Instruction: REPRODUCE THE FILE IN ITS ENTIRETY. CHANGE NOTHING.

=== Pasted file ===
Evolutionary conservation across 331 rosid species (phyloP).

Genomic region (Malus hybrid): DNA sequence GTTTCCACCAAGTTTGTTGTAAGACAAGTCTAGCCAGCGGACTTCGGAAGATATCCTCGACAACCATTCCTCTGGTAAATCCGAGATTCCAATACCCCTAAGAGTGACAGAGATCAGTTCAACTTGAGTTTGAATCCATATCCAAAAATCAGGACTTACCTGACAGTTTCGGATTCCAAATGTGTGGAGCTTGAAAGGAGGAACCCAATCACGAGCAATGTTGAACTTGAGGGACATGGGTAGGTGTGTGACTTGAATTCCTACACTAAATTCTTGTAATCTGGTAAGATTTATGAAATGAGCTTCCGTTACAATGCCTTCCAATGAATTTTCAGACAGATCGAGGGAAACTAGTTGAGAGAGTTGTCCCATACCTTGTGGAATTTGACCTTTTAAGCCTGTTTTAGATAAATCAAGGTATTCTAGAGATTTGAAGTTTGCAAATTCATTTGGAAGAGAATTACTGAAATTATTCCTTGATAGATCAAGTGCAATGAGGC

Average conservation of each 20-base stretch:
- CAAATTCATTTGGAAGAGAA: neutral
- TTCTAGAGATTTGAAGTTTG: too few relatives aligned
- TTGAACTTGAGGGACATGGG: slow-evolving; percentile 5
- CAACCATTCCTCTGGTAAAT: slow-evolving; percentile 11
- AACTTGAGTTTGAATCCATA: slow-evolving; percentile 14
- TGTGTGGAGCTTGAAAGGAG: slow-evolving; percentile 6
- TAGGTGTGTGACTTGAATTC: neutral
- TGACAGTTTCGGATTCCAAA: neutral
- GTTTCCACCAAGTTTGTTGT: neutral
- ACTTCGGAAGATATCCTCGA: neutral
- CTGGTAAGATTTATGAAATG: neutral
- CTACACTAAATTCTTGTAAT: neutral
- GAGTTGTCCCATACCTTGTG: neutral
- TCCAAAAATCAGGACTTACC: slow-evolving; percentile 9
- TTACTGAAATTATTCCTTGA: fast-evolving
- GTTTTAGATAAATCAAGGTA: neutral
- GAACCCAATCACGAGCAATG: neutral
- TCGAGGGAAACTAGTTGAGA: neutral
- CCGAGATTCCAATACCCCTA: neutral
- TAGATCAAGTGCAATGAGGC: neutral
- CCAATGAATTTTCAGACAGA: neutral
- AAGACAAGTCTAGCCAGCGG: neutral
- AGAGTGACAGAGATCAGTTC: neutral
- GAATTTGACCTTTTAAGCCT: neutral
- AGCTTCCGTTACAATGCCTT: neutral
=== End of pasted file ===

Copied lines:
Evolutionary conservation across 331 rosid species (phyloP).

Genomic region (Malus hybrid): DNA sequence GTTTCCACCAAGTTTGTTGTAAGACAAGTCTAGCCAGCGGACTTCGGAAGATATCCTCGACAACCATTCCTCTGGTAAATCCGAGATTCCAATACCCCTAAGAGTGACAGAGATCAGTTCAACTTGAGTTTGAATCCATATCCAAAAATCAGGACTTACCTGACAGTTTCGGATTCCAAATGTGTGGAGCTTGAAAGGAGGAACCCAATCACGAGCAATGTTGAACTTGAGGGACATGGGTAGGTGTGTGACTTGAATTCCTACACTAAATTCTTGTAATCTGGTAAGATTTATGAAATGAGCTTCCGTTACAATGCCTTCCAATGAATTTTCAGACAGATCGAGGGAAACTAGTTGAGAGAGTTGTCCCATACCTTGTGGAATTTGACCTTTTAAGCCTGTTTTAGATAAATCAAGGTATTCTAGAGATTTGAAGTTTGCAAATTCATTTGGAAGAGAATTACTGAAATTATTCCTTGATAGATCAAGTGCAATGAGGC

Average conservation of each 20-base stretch:
- CAAATTCATTTGGAAGAGAA: neutral
- TTCTAGAGATTTGAAGTTTG: too few relatives aligned
- TTGAACTTGAGGGACATGGG: slow-evolving; percentile 5
- CAACCATTCCTCTGGTAAAT: slow-evolving; percentile 11
- AACTTGAGTTTGAATCCATA: slow-evolving; percentile 14
- TGTGTGGAGCTTGAAAGGAG: slow-evolving; percentile 6
- TAGGTGTGTGACTTGAATTC: neutral
- TGACAGTTTCGGATTCCAAA: neutral
- GTTTCCACCAAGTTTGTTGT: neutral
- ACTTCGGAAGATATCCTCGA: neutral
- CTGGTAAGATTTATGAAATG: neutral
- CTACACTAAATTCTTGTAAT: neutral
- GAGTTGTCCCATACCTTGTG: neutral
- TCCAAAAATCAGGACTTACC: slow-evolving; percentile 9
- TTACTGAAATTATTCCTTGA: fast-evolving
- GTTTTAGATAAATCAAGGTA: neutral
- GAACCCAATCACGAGCAATG: neutral
- TCGAGGGAAACTAGTTGAGA: neutral
- CCGAGATTCCAATACCCCTA: neutral
- TAGATCAAGTGCAATGAGGC: neutral
- CCAATGAATTTTCAGACAGA: neutral
- AAGACAAGTCTAGCCAGCGG: neutral
- AGAGTGACAGAGATCAGTTC: neutral
- GAATTTGACCTTTTAAGCCT: neutral
- AGCTTCCGTTACAATGCCTT: neutral